The Commission has asked that Mr Rosser, who is defending the charges, be struck off for professional misconduct or unsatisfactory professional conduct.
The Commission has asked that Mr Rosser, who is defending the charges, be struck off for professional misconduct or unsatisfactory professional conduct.

Barrister facing disciplinary charges offers to quit

A VETERAN Gold Coast barrister, who is facing the possibility of being struck off over his conduct, has offered to give up practising next year.

The Legal Services Commissioner has brought 11 disciplinary charges against Christopher Rosser, claiming as a barrister he acted in a way that was "dishonest or discreditable''.

The Commission has asked that Mr Rosser, who is defending the charges, be struck off for professional misconduct or unsatisfactory professional conduct.

The LSC says Mr Rosser operated Gold Coast Legal Advisory Service, which was "not a registered law firm'' and Court Advisory Service, from his bar chambers.

Mr Rosser appeared in a video on the service's website, dressed as a barrister, suggesting people talk to "them'' before making any arrangement with any law firm.

In a tribunal hearing this week, Mr Rosser said the Legal Advisory Service consisted of himself, his then law clerk Jacob Reichman and a secretary.

He said he would accept all inquiries about criminal or traffic matters, but would refer other matters to other Gold Coast law firms, under a "handshake deal''.

The LAS website home page said: "Chris Rosser, Barrister of Law, recommends talking to Legal Advisory before seeking any other law firm for various matters and court appearances.''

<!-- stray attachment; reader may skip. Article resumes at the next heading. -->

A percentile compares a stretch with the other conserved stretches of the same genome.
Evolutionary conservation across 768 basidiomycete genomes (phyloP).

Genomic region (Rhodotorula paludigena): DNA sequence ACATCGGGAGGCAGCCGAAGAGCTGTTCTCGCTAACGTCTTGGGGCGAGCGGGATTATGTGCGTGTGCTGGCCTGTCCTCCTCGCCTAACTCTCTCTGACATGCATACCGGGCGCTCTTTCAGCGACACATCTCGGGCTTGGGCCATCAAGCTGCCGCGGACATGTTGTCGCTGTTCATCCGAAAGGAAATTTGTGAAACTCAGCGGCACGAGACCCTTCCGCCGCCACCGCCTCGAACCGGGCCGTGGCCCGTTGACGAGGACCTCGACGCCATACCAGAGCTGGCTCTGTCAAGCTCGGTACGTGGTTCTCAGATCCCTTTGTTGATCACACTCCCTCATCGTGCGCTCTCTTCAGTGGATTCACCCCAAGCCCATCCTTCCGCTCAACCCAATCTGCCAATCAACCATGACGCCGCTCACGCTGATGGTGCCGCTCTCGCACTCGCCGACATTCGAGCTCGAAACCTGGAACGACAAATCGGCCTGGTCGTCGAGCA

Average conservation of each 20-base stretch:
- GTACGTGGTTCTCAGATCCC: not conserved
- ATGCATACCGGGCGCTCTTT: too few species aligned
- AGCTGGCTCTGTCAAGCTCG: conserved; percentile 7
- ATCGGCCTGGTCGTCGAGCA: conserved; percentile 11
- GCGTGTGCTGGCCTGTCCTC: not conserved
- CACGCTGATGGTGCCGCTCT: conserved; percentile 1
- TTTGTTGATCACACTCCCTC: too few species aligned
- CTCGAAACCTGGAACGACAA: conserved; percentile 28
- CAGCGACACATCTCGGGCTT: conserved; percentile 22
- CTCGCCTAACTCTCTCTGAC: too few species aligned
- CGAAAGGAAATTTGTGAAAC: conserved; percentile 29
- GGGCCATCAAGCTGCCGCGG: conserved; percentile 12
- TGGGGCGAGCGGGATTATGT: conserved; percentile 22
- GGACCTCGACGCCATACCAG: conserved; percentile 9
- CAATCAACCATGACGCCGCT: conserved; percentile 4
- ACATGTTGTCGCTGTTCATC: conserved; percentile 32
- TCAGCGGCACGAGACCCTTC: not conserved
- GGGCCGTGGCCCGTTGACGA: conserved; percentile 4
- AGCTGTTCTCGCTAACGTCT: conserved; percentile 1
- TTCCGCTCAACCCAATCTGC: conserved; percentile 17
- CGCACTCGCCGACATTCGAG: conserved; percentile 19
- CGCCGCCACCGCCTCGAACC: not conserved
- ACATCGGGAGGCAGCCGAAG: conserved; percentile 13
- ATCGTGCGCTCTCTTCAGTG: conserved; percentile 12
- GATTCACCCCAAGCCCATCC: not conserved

The LSC alleges Mr Rosser caused or permitted the Legal Advisory Service to be listed under "Solicitors'' in the Yellow Pages and to be advertised on the back of a bus.

He admitted in a sworn affidavit that his chambers were "branded'' as Legal Advisory Service.

The LSC has accused Mr Rosser, who has practised since 1995, of engaging in conduct that was "dishonest or otherwise discreditable to a barrister''.

He used his professional qualification as a barrister for the advancement of the LAS, which he was directly engaged in for private advantage, the LSC claims.

Some charges relate to him allowing a clerk, Jacob Reichman, who was not a legal practitioner, to appear in court and attending police interviews for his cases.

In 2016, Reichman was convicted and fined $1500 for engaging in legal practice on 12 occasions, when he was not a legal practitioner.

In Queensland Civil and Administrative Tribunal this week Mr Rosser admitted Legal Advisory Service was under his control.

"I was the Legal Advisory Service,'' said Mr Rosser.

He admitted under cross examination that he used LAS and his professional qualifications as a barrister as a way of attracting clients, to gain a private advantage.

He denied it was his intention to convey the idea that LAS was a law firm.

However, he said: "I considered I can be a law firm''.

Mr Rosser has offered to give an undertaking not to accept any more direct briefs and not seek to renew his practising certificate, after completing his current cases.

The disciplinary hearing was adjourned.